Last week’s weather report in this column was way too optimistic. Old Man Winter not only sent his calling card, he sent a load of furniture and started moving in for the season. Anywhere from 6 to 8 inches of new snow on Wednesday, October 21, was added to the two to four inches that had blanketed the area on Monday, October 19, giving Rutland and vicinity the appearance of full-blown Winter. Additionally, the temperature has not ventured above the freezing mark since last Wednesday, either, adding the feel of Winter to the appearance. The forecast is calling for the mercury to climb back up into the 40’s for Halloween on Saturday, October 31, and the return of Central Standard Time at 2:00 a.m. on the morning of Sunday, November 1. The end of Daylight Saving Time brings up another matter that needs discussing: if Daylight Saving Time is in effect for nearly eight months, and Standard Time is in effect for only about four months, why isn’t Daylight Saving Time called Standard Time, and the period of Standard Time called something else, Daylight Spending Time, perhaps? Back during the first OPEC Oil Embargo in 1973, then President Nixon imposed year-round Daylight Saving Time on the nation, an unpopular move that neither saved nor spent even one lumen of daylight. As we recall, Nixon liked to work in the dark, though, and that may have been a factor that contributed to the early end of his Presidency in August of 1974, about 2½ years before the end of his second term in the White House. Well, he said that he wasn’t a crook, and he did manage to prove that he wasn’t a very good one. So, let’s see now, where were we?  Oh yes, Winter! Well, it’s here, and it’s not welcome, and that’s all we’re going to say about that!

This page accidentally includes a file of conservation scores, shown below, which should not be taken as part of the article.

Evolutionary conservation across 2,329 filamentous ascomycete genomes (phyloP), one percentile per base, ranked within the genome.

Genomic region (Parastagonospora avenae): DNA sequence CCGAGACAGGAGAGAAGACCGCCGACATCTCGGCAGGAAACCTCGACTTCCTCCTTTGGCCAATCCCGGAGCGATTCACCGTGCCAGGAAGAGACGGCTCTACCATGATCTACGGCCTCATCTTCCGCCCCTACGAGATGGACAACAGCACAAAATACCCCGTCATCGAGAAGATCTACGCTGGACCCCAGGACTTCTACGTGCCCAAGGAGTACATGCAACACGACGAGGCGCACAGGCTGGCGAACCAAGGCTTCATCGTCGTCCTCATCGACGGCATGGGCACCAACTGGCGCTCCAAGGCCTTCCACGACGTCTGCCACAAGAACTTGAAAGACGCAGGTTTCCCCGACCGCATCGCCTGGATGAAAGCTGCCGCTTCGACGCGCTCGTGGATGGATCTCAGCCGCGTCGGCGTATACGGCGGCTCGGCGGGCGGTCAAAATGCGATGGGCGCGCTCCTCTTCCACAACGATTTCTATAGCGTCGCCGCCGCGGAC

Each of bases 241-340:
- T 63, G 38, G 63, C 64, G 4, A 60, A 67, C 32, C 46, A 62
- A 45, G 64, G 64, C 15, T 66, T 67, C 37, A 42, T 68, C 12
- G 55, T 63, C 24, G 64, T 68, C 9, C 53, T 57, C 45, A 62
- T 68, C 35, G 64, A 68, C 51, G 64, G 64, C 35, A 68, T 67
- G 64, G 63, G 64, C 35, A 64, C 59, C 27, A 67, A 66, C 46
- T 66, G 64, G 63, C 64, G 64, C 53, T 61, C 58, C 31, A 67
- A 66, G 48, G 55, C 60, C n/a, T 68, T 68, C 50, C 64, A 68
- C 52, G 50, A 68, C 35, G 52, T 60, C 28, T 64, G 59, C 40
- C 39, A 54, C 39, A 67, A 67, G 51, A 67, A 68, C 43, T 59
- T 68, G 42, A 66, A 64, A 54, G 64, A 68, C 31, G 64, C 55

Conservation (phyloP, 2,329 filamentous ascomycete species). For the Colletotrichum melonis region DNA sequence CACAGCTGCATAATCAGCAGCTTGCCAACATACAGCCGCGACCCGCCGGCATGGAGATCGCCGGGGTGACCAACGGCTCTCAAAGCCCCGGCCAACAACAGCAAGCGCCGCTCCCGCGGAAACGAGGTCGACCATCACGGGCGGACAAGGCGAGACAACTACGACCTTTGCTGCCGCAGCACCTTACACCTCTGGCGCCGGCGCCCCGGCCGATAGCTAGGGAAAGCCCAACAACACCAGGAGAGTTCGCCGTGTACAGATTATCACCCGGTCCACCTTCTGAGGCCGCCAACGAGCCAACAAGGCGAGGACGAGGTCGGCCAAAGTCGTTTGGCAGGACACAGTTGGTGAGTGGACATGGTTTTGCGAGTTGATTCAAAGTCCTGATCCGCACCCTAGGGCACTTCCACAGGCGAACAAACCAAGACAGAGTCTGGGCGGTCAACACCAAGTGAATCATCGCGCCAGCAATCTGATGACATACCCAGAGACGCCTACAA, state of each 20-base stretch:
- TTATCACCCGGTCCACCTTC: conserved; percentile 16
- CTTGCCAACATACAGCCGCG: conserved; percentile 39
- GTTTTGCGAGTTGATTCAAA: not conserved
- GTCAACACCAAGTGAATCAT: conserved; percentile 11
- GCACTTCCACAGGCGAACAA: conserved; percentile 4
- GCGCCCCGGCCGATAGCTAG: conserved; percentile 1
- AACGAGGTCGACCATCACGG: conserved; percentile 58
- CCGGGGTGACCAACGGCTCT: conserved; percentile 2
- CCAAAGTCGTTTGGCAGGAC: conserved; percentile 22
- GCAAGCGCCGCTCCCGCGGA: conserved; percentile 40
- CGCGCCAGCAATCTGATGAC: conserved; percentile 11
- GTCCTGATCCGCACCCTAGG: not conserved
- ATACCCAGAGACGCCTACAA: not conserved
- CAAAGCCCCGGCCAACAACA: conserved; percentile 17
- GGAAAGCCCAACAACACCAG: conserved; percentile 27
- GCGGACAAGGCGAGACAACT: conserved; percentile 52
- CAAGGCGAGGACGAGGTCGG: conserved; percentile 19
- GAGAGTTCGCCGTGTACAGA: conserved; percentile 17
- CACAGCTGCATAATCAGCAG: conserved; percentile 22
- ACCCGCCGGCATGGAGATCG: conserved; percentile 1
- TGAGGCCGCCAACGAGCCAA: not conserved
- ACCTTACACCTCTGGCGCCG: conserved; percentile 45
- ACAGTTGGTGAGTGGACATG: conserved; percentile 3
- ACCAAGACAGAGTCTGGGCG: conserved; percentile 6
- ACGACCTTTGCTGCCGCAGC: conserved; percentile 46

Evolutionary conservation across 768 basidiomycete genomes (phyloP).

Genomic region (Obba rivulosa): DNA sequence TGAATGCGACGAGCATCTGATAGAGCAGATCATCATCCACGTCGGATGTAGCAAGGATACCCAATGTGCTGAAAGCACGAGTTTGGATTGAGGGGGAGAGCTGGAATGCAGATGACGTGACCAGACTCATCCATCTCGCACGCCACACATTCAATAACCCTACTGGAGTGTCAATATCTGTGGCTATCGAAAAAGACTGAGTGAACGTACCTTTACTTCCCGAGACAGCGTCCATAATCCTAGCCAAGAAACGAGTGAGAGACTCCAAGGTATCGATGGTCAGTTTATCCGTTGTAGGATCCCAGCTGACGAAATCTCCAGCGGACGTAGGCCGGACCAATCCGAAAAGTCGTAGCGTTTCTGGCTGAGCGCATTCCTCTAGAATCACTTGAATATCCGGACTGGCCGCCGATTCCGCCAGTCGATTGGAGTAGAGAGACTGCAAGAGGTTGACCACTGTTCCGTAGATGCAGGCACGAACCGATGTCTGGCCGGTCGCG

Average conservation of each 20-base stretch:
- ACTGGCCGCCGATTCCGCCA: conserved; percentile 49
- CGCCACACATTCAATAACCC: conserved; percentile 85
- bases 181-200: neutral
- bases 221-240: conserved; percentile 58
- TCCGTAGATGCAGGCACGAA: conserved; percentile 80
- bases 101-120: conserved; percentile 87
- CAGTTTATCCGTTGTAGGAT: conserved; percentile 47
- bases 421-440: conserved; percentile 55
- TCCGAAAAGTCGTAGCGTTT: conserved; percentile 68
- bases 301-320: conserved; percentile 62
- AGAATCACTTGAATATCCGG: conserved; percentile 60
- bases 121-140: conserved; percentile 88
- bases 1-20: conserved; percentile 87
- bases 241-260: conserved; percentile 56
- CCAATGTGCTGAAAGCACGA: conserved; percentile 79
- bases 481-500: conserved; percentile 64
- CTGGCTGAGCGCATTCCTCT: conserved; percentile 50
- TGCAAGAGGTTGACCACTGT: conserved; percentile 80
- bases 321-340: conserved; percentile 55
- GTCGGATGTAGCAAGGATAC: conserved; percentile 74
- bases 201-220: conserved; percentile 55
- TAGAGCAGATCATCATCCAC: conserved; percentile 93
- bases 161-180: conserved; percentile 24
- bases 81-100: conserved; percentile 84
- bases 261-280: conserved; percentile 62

Peter and Michelle Denault, and their staff at the Lariat Bar, have made a very good impression on the community since they first reopened the establishment on Friday, October 16. In addition to a fine selection of beverages, the Denaults have also been providing some outstanding dining from the grill. For information about hours and menu items call the Lariat Bar at 724-6239. Everybody is welcome at The Lariat!